Devora: I thought the penultimate chapter ended beautifully, on a very strong visual image. Could you not have finished it there?
Amy Waldman: After I moved the Kabul garden scene to the end I did weigh finishing the book there. But I was already attached to moving forward into the future, partly because I wanted to see how time changed perspectives, see where Mo ended up, and I also felt there was (literally) this small chorus of children in the book who would by then be adults. But I do sometimes wonder about my choice, so it's interesting to hear your thoughts!
Aristocat: Did you always want to write a novel, and why not choose easier subject material?
Amy Waldman: A part of me always wanted to write fiction, even if that desire was sometimes deeply sublimated. A novel seemed too daunting, so I tended to write short stories (which I now find harder to write than novels, incidentally).
To me the subject of The Submission didn't seem hard because I found it so compelling. I couldn't have arbitrarily set out to write a novel, then looked for a subject. Only because I found this idea so compelling was I able to write a novel. That doesn't mean that the process of crafting it was easy - it wasn't - but I never worried whether this was something I should be writing about. It kept my interest until the last day of writing (and beyond).
TillyBookClub: Which authors inspire you? Did you have anyone specific that you turned to when you were writing this book?
Amy Waldman: I didn't have anyone specific I would turn to, only because I didn't have a particular model for The Submission. But when my writing is flat or I feel uninspired the first thing I do is go to my bookshelf and read - everyone from Tolstoy to Emily Dickinson to Flannery O'Connor to Jonathan Franzen. It reminds me of the possibilities of language, and of why I write in the first place.
Nailak: What was the most enjoyable thing about writing the book?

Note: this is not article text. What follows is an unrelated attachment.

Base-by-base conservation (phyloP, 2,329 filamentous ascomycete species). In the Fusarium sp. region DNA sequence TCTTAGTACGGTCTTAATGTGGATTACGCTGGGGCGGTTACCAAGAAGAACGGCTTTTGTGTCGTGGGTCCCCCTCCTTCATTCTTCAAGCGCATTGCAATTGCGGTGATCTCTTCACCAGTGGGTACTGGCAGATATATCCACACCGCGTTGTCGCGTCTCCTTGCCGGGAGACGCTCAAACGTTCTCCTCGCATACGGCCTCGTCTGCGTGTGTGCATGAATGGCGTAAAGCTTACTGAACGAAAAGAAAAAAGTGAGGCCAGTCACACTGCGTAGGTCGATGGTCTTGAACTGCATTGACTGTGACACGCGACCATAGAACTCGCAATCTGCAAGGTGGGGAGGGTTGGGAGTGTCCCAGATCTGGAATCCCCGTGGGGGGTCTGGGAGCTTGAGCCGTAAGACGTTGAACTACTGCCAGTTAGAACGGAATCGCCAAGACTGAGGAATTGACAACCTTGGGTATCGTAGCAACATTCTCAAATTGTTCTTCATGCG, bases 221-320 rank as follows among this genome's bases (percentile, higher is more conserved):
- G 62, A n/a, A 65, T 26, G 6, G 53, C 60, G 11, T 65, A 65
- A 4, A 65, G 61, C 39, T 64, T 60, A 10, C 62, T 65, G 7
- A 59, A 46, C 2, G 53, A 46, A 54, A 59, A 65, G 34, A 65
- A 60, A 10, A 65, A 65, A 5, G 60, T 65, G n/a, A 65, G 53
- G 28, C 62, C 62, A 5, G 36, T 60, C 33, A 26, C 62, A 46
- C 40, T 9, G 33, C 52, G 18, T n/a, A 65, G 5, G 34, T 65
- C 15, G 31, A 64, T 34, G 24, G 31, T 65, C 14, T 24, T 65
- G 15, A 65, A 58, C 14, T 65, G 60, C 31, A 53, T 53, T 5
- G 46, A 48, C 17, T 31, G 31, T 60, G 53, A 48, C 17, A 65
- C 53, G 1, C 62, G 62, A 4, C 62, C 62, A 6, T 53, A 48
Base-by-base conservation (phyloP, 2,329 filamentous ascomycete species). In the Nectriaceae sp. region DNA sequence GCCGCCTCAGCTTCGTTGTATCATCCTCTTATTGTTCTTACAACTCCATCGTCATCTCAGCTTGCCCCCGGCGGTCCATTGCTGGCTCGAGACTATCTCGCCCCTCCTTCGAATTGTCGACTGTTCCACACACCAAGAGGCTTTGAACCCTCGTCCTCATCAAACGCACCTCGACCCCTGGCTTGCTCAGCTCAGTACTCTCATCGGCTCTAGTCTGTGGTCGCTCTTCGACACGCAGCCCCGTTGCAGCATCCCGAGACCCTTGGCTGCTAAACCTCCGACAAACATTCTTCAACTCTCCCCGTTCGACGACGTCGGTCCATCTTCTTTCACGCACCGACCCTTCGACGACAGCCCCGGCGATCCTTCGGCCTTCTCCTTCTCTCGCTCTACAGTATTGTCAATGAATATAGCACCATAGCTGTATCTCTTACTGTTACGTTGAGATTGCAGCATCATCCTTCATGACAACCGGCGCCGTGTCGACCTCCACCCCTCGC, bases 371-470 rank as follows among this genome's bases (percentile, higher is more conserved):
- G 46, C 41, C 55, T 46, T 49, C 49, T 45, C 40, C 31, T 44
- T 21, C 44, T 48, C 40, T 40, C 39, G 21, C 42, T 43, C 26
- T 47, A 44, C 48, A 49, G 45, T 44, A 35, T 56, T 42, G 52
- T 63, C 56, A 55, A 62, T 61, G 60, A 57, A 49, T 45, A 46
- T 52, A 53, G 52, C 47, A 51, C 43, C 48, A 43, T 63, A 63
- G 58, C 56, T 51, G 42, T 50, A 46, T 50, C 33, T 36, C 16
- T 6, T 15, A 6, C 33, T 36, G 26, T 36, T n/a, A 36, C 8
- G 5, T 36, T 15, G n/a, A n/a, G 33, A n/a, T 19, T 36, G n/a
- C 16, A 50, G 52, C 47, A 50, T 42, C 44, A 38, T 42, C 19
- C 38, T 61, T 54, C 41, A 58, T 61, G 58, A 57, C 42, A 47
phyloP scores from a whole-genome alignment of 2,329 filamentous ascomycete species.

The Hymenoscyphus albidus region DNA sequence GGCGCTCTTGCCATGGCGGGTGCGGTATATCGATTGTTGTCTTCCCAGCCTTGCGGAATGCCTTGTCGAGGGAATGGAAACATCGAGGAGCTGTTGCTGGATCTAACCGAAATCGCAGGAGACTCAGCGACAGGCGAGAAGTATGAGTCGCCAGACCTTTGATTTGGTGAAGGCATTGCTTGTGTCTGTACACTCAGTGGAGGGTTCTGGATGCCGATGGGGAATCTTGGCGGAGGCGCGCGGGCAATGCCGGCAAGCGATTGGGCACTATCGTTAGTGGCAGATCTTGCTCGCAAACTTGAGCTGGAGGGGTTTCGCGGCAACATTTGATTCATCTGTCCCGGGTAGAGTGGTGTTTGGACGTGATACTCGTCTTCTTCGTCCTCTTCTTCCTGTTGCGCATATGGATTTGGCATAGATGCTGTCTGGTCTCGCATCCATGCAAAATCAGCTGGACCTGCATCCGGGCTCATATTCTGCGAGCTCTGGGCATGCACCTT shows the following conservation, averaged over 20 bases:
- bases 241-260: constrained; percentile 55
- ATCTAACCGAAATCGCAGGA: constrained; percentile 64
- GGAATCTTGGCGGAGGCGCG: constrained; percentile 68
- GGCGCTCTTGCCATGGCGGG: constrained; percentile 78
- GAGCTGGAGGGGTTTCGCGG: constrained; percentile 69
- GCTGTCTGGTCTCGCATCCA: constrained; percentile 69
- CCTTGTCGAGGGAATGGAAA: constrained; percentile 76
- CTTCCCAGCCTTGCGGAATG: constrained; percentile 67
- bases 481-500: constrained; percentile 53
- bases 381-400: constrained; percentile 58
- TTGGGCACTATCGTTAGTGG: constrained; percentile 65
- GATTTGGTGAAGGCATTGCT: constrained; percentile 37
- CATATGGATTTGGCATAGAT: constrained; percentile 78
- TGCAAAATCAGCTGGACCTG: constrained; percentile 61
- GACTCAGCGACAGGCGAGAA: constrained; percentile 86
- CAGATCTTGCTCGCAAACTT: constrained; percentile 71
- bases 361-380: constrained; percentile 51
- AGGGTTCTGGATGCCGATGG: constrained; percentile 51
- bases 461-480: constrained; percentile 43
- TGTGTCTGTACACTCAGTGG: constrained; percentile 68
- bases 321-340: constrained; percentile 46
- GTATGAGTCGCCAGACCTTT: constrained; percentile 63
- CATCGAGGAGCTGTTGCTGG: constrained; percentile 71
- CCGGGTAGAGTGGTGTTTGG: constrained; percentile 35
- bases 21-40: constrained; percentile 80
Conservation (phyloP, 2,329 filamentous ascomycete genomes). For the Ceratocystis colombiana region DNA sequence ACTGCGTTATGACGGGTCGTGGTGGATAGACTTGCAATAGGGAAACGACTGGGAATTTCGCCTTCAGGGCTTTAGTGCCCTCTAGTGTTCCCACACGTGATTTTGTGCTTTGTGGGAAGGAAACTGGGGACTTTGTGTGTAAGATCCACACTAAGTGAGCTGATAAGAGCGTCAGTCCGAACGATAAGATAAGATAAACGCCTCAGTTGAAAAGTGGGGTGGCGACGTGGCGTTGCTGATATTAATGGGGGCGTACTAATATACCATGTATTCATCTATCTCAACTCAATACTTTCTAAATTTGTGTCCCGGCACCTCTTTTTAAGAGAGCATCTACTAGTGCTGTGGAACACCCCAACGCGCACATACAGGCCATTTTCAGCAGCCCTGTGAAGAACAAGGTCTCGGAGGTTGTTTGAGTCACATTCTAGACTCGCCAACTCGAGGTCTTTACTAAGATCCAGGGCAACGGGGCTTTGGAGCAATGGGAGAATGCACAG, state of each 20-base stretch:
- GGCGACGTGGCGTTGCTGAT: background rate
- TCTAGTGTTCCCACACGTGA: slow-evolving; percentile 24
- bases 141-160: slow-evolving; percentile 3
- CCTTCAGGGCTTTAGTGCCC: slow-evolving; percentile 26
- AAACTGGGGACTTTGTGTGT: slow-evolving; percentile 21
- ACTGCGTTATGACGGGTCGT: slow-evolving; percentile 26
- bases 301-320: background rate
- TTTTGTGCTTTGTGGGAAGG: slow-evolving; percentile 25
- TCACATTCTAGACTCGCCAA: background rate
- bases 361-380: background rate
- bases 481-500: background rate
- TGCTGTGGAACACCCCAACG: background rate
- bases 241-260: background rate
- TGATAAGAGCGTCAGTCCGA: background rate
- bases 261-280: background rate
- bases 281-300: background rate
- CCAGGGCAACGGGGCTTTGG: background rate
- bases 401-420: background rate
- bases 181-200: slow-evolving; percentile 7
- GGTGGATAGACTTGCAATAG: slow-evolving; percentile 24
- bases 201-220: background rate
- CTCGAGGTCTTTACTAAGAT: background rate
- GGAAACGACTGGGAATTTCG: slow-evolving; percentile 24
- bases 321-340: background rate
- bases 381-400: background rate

Amy Waldman: Completing a novel can be torment, but writing fiction is incredibly fun. It is a form of play, and I loved discovering the freedom with language, the ability to use humour, which I had never felt as a journalist. It felt like flying, at least at first.
TillyBookClub: Which childhood book most inspired you?
Amy Waldman: Of many contenders I would say Anne of Green Gables. To read, as a young girl myself, about an orphan girl who arrives to a couple wanting a boy - and then proves herself so bright and imaginative - really seized me. I wanted to be her, red hair and all.
Nailak: How do you fit writing around family life?
Amy Waldman: I'm struggling with that now. My life, with two-year-old twins, is so different than when I began The Submission. I have much less time and different emotional priorities. I'm trying to get a little bit more of a routine going but it's not easy.
TillyBookClub: What would be the first piece of advice you would give anyone attempting to write fiction?
Amy Waldman: Three pieces of advice, actually. Read a lot. Find material or a subject that's like your fingerprint: unique to your imagination and experiences. And write for yourself - because it gives you pleasure, because it's a way to puzzle through something - not for an external goal or reward.
Nailak: What have you got planned for the next book?
Amy Waldman: The next book is complicated to explain - it attempts to marry the American fascination with memoirs with the war in Afghanistan. Wish me luck!
Last updated: about 3 years ago